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Tuesday, May 4, 2010

Interview: Director Ana Sofia Joanes on the Making of Fresh

Posted By on Tue, May 4, 2010 at 3:02 PM

click to enlarge Ana Sofia Joanes, director of Fresh - DUSTIN MEYER PHOTOGRAPHY
  • Dustin Meyer Photography
  • Ana Sofia Joanes, director of Fresh
As posted earlier today, the food documentary Fresh will be screened at 7:30 p.m. this evening in the Crown Room of  Schlafly Bottleworks (7260 Southwest Avenue; 314-241-2337).

Gut Check had a chance to speak with director Ana Sofia Joanes about her documentary, which focuses on those, like farmers Joel Salatin of Polyface Farms and Russ Kremer of the Ozark Mountain Pork Cooperative, who are offering ways to change how we interact with our food system.

Joanes explains that Fresh was born of her frustration and despair when confronting the problem of global warming.

"I realized all individual actions were powerless to do anything about the crisis we were facing. The problems are so overwhelming and complex. But I also recognized the fallacy of the position when you feel you are a passive observer. So I started researching and realized that people are offering solutions. When I became aware, I was inspired."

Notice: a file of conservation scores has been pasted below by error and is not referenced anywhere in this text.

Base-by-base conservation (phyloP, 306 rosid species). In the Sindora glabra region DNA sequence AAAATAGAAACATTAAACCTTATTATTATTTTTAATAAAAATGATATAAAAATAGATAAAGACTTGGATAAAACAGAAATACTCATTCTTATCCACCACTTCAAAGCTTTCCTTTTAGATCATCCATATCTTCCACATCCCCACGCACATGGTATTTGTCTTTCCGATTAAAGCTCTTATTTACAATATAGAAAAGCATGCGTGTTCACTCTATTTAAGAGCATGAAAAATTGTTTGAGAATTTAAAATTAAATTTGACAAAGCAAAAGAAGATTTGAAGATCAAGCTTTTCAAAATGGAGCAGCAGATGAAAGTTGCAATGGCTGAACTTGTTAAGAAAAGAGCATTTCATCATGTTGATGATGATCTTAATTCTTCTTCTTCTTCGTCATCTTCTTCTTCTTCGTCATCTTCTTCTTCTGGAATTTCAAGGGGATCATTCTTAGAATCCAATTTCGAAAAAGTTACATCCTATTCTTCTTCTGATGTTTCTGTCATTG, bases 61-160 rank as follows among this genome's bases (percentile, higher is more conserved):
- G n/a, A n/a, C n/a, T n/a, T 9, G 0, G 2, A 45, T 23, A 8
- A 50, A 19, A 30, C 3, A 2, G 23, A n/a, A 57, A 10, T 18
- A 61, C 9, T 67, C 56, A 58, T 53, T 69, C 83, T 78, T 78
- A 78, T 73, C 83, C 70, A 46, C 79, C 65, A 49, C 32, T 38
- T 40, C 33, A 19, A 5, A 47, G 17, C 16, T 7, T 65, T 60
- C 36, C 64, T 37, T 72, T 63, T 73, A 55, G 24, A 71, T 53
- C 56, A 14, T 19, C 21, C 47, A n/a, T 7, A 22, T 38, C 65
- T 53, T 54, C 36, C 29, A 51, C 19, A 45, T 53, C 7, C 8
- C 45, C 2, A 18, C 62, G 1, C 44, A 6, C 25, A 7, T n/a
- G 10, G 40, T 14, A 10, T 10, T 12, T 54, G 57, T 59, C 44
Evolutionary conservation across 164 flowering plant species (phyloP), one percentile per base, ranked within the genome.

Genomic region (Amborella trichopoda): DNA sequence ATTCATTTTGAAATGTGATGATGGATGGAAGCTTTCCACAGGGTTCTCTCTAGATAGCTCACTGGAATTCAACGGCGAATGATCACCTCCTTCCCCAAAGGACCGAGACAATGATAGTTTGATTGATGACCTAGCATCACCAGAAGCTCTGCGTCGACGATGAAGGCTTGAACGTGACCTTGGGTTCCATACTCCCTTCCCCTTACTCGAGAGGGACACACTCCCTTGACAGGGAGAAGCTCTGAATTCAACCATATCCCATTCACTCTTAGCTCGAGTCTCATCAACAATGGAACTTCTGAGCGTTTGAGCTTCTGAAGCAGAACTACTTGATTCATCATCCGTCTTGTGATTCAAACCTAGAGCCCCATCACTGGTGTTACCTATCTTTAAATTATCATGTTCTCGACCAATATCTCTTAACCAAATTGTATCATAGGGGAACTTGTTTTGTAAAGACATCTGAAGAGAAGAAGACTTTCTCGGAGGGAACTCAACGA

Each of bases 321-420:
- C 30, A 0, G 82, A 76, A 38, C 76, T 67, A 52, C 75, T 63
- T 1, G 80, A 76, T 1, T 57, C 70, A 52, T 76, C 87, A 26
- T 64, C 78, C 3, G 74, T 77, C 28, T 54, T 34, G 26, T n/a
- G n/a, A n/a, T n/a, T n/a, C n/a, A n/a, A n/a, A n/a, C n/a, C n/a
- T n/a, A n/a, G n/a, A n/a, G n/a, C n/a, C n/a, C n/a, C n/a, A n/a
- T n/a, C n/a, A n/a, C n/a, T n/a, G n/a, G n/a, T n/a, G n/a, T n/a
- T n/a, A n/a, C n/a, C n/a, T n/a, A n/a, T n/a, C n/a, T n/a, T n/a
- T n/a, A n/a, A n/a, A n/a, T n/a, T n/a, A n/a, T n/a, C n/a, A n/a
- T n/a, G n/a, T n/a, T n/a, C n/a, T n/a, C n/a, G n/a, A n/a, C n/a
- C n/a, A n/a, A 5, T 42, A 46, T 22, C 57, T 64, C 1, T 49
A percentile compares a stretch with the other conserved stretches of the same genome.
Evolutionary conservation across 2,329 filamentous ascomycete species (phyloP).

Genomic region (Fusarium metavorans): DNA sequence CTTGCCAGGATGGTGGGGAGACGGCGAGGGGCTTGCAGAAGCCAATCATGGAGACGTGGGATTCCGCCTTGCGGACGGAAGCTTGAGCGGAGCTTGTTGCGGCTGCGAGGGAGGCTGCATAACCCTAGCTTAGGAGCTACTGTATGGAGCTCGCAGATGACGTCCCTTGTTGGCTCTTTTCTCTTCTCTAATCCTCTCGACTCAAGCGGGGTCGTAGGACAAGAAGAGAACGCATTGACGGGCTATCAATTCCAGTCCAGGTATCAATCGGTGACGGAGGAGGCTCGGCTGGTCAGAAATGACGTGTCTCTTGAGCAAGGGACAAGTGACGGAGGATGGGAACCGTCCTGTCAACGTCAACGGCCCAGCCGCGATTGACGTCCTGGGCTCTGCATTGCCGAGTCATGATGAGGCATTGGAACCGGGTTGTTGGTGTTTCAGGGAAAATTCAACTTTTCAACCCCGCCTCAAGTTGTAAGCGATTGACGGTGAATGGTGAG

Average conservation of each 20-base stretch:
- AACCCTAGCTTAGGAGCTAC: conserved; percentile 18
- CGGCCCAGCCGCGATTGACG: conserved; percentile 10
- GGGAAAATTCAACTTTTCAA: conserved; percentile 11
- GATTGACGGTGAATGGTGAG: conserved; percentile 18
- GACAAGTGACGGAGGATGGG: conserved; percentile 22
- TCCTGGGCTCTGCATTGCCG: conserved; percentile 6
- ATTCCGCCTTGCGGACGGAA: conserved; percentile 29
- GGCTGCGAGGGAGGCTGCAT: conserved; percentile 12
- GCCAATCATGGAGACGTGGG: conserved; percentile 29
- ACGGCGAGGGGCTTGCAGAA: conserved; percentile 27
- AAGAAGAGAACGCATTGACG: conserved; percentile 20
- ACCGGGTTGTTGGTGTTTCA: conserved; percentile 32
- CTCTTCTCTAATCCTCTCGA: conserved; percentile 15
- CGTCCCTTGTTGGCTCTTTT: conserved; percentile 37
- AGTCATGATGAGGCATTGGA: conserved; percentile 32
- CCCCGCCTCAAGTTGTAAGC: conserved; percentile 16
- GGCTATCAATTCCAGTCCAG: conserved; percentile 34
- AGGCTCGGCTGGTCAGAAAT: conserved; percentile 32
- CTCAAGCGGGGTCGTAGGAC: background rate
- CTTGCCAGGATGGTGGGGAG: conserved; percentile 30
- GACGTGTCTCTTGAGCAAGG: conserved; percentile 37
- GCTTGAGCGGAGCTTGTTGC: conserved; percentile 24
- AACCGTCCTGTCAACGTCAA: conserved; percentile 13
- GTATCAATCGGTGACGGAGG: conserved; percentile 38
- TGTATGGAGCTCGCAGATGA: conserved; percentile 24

As Joanes explains it, food was a natural subject for her focus, "a microcosm of all our problems." However, she had no desire to make another Food, Inc., the Oscar-nominated documentary that discusses the uncomfortable and, in many cases, unsafe truths behind our industrial food system.

"[Both films] have their place," says Joanes. "We need to expose the problems. The majority of Americans have no idea that what they're eating is harmful. Food Inc. has raised awareness. Fresh can provide this ray of hope."

One of Joanes' subjects is Russ Kremer, the Frankenstein, Missouri, hog farmer who founded the Ozark Mountain Pork Cooperative. In her multiple-award-winning feature article, "The Pope of Pork," former Riverfront Times staff writer Kristen Hinman detailed Kremer's remarkable transformation from an antibiotic-dependent, CAFO-using farmer into an evangelist for sustainable, humanely raised pork. The impetus for his change? After being gored by a boar, he developed a superbug infection that nearly killed him.

It was this story that Joanes found so compelling. "I think I choose stories because they need to have an emotional impact. I could give you facts and figures about the sheer number of antibiotics [that farmers use]. You'll be concerned for five minutes and that's it. [If I tell you] I ended up on an IV drip in the hospital and nearly died, then you start listening from a different place."

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